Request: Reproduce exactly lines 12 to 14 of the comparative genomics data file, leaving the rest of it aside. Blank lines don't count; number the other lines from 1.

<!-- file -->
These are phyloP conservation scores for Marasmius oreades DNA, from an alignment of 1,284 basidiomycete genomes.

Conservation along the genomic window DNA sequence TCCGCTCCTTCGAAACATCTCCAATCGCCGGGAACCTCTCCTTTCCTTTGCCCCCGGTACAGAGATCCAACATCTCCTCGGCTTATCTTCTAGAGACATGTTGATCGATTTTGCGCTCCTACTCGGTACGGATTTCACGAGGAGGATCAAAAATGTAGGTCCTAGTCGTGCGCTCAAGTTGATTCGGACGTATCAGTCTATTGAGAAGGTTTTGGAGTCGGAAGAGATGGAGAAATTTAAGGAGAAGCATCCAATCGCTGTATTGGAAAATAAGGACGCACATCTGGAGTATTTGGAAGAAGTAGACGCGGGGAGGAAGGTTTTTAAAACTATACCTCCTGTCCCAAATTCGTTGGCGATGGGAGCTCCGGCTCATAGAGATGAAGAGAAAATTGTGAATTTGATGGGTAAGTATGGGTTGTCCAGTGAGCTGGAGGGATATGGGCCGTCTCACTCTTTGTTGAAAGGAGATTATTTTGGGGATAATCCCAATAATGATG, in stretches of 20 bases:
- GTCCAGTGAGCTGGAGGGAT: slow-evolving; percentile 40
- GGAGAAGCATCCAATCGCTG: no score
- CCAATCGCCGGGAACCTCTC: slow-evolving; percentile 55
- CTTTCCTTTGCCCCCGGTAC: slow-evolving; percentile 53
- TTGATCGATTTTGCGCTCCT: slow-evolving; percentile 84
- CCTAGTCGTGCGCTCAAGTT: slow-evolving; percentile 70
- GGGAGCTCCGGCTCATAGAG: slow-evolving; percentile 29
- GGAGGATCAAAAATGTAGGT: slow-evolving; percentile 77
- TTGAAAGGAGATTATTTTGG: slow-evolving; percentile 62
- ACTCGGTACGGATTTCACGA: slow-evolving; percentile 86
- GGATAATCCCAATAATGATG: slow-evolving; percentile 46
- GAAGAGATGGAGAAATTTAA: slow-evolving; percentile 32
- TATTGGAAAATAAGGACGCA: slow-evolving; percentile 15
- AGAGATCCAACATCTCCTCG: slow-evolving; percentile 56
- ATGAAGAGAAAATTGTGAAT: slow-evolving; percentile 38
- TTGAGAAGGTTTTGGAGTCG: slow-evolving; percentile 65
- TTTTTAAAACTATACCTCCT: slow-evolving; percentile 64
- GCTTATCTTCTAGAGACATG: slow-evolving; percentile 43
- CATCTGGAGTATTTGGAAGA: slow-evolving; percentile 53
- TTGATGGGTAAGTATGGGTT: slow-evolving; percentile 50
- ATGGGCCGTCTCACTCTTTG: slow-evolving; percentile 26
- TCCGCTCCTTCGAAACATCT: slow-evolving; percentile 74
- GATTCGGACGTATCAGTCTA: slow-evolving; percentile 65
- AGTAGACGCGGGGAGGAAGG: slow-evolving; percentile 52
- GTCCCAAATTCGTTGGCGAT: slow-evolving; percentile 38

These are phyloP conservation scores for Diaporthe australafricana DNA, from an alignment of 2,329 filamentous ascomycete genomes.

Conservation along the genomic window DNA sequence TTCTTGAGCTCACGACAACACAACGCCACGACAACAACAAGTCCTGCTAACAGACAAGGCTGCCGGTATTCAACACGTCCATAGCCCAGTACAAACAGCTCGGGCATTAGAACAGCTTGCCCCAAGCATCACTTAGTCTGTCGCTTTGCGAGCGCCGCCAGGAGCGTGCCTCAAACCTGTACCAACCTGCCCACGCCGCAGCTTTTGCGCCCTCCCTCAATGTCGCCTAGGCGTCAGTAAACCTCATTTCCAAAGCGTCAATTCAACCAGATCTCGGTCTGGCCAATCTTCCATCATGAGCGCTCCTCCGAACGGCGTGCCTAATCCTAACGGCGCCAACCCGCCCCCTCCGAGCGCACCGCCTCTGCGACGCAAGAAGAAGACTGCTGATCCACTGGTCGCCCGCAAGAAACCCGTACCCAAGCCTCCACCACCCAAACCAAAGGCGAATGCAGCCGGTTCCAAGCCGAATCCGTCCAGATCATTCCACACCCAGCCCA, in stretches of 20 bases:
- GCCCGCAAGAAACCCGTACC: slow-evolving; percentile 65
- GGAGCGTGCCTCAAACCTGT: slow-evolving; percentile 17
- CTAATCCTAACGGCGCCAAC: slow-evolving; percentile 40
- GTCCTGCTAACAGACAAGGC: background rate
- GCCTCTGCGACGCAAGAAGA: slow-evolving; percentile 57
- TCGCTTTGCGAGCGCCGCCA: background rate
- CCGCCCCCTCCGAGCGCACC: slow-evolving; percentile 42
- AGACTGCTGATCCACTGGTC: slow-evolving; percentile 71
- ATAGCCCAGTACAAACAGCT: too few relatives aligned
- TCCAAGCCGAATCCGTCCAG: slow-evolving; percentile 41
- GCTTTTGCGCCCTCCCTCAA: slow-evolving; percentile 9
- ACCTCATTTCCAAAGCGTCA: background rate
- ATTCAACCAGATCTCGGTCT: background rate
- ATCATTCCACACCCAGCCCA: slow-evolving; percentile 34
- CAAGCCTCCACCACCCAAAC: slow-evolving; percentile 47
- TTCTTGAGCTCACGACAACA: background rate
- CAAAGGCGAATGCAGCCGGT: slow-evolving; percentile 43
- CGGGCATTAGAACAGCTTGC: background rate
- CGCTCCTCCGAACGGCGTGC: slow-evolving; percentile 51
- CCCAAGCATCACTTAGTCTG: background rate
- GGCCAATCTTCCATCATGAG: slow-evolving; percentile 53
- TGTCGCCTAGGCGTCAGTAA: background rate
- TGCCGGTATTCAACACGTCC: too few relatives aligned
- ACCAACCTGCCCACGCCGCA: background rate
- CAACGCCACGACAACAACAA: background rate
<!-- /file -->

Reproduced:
- ACTCGGTACGGATTTCACGA: slow-evolving; percentile 86
- GGATAATCCCAATAATGATG: slow-evolving; percentile 46
- GAAGAGATGGAGAAATTTAA: slow-evolving; percentile 32